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In Light of It All
Autumn is truly about death. Yet, here, death was almost made beautiful. I walked with my head twisted off to the side, staring over the North Outlook. Ten years ago I had been here for the first time with my father; he played the zampoñas across the shifting landscape. When I was eighteen, I had brought Jay here. Just like then, the corpses of trees stand riddled with holes, and stripped of their decaying bark. The nutty, heady, rain-soaked scent of fall still has that distinct sweet underlayer, like rotten apples. This part always reminded me of him. When I reached the beginning edge of the rock scramble path, I read the red sign that ordered you to Proceed at Your Own Risk. I laughed at it. I began the trek over large, slippery rocks. The memory of Jay bubbled up in my mind, and I allowed it to envelop my conscious. I tried not to dwell on high school, but being as it was only last year, it was hard for me to forget.
So I let myself remember.
I had always told my father that I’d bring a boyfriend here to test his athletic ability, and to see if he loved the outdoors as much as I did. But, Jay was not my boyfriend. He had, over the years of high school, become one of my closest friends. Oh, and I was in love with him in that breathless, distracted, adoring, three-year-long type of way that happens to hopeless romantics.
I let myself remember that, too.
“What’s up with your Smurf shoes?”
I had scowled at his comment.
“They’re hiking boots. I love that you’re wearing some crappy no-ankle-support sneakers, though. I can’t wait to see you fall on your ass.” I gave him a wry smile as we reached the entrance of the scramble. I pointed to the red sign that was the only indication a path existed, and began making my way over the stones. Unsurprisingly, he kept up. If he had better shoes he might have passed me. Yet, his shoes were his downfall, and I would constantly hear the squeaks as he slipped, followed by cursing. He doesn’t curse too much, so it made it even funnier to hear. For the most part it was just us climbing in silence, using our hands to cling to rock, and hold our whole bodies up so that our feet couldn’t betray us. The cold spray of the air coated his eyelashes and his eyes were bright when he laughed at the few slip ups I made. Forest green really was his color. At this point, you could tell me he was ugly— hideous even— and you could have been right. But when he laughed he looked perfect to me, so I wouldn’t be able to tell if you were.
Underneath my parka I was sweating from the climb. I slowed as in front of me were four wooden ladders that led up the side of the cliff face.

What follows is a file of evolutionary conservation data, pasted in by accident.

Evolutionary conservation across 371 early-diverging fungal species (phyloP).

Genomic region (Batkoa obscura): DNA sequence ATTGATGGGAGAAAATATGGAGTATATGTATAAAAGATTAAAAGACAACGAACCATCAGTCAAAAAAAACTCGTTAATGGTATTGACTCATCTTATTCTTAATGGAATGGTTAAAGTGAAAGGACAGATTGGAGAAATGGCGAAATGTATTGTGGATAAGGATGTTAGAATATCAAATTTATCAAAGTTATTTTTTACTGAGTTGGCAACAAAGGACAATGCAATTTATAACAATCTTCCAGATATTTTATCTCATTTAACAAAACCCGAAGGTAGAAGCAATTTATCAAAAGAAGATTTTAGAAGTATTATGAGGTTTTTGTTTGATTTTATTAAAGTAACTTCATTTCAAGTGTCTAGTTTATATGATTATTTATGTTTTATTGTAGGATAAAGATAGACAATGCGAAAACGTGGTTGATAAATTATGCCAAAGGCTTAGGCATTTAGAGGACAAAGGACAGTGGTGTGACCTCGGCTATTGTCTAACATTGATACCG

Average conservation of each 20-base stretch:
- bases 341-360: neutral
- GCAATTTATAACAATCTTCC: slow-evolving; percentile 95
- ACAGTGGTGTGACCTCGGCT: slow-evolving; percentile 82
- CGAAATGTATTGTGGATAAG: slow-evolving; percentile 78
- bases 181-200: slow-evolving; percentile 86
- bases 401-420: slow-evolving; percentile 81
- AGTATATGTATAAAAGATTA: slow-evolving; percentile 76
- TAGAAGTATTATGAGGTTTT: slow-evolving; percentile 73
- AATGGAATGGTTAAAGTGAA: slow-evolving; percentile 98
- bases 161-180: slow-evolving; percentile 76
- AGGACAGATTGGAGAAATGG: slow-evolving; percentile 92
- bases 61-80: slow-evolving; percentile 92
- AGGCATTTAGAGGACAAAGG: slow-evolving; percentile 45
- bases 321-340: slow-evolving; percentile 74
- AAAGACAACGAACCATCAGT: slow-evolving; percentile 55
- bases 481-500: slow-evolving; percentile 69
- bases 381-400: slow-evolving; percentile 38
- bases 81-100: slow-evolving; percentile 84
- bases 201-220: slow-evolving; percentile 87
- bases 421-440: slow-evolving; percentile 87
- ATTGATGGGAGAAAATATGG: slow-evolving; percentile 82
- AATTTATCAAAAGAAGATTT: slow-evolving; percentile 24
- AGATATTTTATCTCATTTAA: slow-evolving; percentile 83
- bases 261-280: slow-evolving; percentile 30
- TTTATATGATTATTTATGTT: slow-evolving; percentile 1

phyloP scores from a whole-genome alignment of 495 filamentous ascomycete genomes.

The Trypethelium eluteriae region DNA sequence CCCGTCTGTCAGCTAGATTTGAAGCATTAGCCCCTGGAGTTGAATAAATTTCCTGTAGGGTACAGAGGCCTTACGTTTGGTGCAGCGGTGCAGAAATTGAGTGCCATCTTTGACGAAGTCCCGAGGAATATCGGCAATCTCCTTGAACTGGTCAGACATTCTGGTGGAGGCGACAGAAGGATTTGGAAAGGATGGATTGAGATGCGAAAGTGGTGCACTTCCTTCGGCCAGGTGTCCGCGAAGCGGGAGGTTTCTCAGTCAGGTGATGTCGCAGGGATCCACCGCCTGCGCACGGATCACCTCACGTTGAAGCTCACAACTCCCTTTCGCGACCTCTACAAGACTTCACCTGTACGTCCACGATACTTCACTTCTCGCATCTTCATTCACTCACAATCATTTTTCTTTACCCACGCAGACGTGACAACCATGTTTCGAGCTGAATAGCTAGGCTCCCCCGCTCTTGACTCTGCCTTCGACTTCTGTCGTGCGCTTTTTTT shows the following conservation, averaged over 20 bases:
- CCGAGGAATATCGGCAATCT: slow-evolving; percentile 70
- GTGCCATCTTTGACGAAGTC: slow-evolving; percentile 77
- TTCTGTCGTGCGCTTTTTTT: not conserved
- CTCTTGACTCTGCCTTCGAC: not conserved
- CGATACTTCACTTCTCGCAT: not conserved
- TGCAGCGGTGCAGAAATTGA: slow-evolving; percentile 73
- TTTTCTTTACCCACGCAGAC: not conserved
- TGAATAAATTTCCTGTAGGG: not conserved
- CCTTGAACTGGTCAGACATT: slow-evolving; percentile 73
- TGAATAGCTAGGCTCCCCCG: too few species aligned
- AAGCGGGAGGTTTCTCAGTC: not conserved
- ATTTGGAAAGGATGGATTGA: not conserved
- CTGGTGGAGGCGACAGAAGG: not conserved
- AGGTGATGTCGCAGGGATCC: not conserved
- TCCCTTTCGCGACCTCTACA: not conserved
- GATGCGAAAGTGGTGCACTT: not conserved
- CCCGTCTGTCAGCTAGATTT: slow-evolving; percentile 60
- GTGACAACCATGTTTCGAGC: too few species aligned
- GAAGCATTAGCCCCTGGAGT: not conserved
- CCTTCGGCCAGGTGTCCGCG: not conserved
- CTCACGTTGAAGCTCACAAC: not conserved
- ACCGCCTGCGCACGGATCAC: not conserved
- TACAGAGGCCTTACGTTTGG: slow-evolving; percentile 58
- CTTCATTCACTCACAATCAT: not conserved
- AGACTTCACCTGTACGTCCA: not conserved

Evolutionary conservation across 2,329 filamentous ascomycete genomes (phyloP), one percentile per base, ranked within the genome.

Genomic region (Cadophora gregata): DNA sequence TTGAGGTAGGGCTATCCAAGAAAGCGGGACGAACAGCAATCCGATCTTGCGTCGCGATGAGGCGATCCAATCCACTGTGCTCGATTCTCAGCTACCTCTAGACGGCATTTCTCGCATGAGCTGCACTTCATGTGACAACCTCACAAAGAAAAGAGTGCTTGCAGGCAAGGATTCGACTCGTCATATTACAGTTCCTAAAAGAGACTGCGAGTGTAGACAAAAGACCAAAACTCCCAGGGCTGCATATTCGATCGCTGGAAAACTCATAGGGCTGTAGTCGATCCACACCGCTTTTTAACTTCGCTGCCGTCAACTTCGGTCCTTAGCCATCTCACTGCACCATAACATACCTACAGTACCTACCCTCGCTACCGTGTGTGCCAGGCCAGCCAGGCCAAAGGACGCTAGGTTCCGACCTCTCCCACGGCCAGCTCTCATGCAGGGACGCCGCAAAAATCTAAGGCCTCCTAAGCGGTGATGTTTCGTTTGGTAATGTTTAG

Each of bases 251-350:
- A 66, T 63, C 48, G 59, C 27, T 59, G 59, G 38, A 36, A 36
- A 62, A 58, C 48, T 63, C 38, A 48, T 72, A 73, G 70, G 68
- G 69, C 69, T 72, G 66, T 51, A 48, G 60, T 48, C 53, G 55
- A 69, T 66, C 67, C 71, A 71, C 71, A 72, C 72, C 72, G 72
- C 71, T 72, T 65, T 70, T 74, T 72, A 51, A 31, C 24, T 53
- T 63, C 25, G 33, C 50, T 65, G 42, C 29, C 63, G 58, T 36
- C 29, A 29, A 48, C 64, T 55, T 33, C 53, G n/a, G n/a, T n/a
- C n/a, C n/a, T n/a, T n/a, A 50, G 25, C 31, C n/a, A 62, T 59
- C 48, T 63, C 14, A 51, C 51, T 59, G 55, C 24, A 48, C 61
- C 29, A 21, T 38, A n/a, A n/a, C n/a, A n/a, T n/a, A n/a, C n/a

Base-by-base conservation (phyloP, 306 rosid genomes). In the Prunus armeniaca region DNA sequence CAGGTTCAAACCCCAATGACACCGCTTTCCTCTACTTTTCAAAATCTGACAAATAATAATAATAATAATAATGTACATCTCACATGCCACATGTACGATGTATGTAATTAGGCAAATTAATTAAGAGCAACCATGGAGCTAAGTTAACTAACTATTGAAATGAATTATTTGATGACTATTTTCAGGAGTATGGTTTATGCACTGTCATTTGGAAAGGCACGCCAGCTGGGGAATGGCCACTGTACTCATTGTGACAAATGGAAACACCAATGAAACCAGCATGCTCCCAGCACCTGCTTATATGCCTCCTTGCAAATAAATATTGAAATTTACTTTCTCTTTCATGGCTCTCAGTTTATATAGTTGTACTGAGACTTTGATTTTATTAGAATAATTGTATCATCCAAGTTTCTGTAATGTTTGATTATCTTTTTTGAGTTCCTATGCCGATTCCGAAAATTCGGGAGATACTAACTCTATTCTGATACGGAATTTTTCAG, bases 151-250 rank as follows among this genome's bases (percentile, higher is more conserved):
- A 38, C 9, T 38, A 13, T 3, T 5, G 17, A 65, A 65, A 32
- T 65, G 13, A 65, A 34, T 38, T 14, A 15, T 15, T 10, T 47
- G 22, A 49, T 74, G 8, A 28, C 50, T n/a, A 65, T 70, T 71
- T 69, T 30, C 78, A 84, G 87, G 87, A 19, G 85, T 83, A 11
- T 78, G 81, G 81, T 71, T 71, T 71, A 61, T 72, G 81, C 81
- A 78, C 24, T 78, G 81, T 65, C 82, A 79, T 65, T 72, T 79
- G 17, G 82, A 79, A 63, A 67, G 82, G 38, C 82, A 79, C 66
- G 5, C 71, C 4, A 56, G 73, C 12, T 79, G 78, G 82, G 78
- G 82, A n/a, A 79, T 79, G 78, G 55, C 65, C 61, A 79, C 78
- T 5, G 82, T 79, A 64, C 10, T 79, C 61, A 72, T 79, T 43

“What are you doing? You okay?” His voice behind me was full of curiosity.
“I just...don’t like heights too much.” I could hear the incredulousness in his
voice when he asked:
“Haven’t you been here before? Weren’t you telling me how much you love
this place? You’d come here ‘every year’?”
“Yea, but I was always with my dad. He would always go first, and it...calmed me down? I don’t know.” I shrugged as if it were an explanation. He suddenly appeared beside me in the tight miniature canyon.
“Hey, why don’t I go first now? And if I fall and die, then, well, don’t climb it.” He chuckled at his own dark logic and I rolled my eyes at him, but couldn’t help a smirk. Isn’t this supposed to be his test? I thought to myself. Not that he’s my boyfriend— or that this is really a test, I quickly amended in my head. I waved him back and braced myself for the climb, thinking about how this was the first time I’d done it without my father. But, I have Jay.
I didn’t look down or up. I robotically worked my way up each rung. The final ladder led us to the entrance of the biggest crevice. It ended in a choked vertical squeeze on a smaller, more slanted ladder, then you had to find a few foot holds and haul yourself over the edge. I looked straight at the wooden planks I gripped. Every so often his voice would float up, saying my name as both a question and a reassurance. As my fingers gripped the slick limestone at the mouth of the opening, I heard him curse below me, before shouting up an ‘I’m okay!’ I laughed, and it broke through my nerves. I pulled myself over the edge and walked out on the cliff plateau I had emerged onto. I inhaled and closed my eyes, savoring the absolute quiet. The air was thick with life, and the strong wind had enough chill to freeze the outer layer of your skin, but it didn’t go deep.
When he made it out of the top, he looked up to see me waiting, smiling at him, and he raised his eyebrows questioningly. I shook my head as if to say 'nothing, never-mind' and waved him over to where I was sitting. We sat there in silence, breathing the air and staring out at the seemingly changed earth. I turned to him and lightly touched his hand.
“Thank you for coming,” I whispered. He squeezed my hand without a word. Joy rushed from my chest and sparked throughout my limbs.
“I love you,” I breathed out, with a sudden quiet ferocity.
“What?” He turned to me, confused. He hadn’t heard.
I laughed, turning away and closing my eyes, attempting a façade of peace while my pulse thundered wildly in my neck.
“I love this. Being here," I responded, not sure if I wanted him to realize what I had done. I could almost feel the warmth of the smile he undoubtedly flashed back at me in his oblivious agreement. I was silent, as was he, and we continued sitting in silence as the wind blustered around us.
I regret never telling him. What was the worst that could have happened? Could it have been worse than what happened soon after? I sighed, looking at the cliff-face we conquered just over a year ago. I sent my trembling question into the mountain; into the Earth; into God.
“Damnit, why did he have to die?”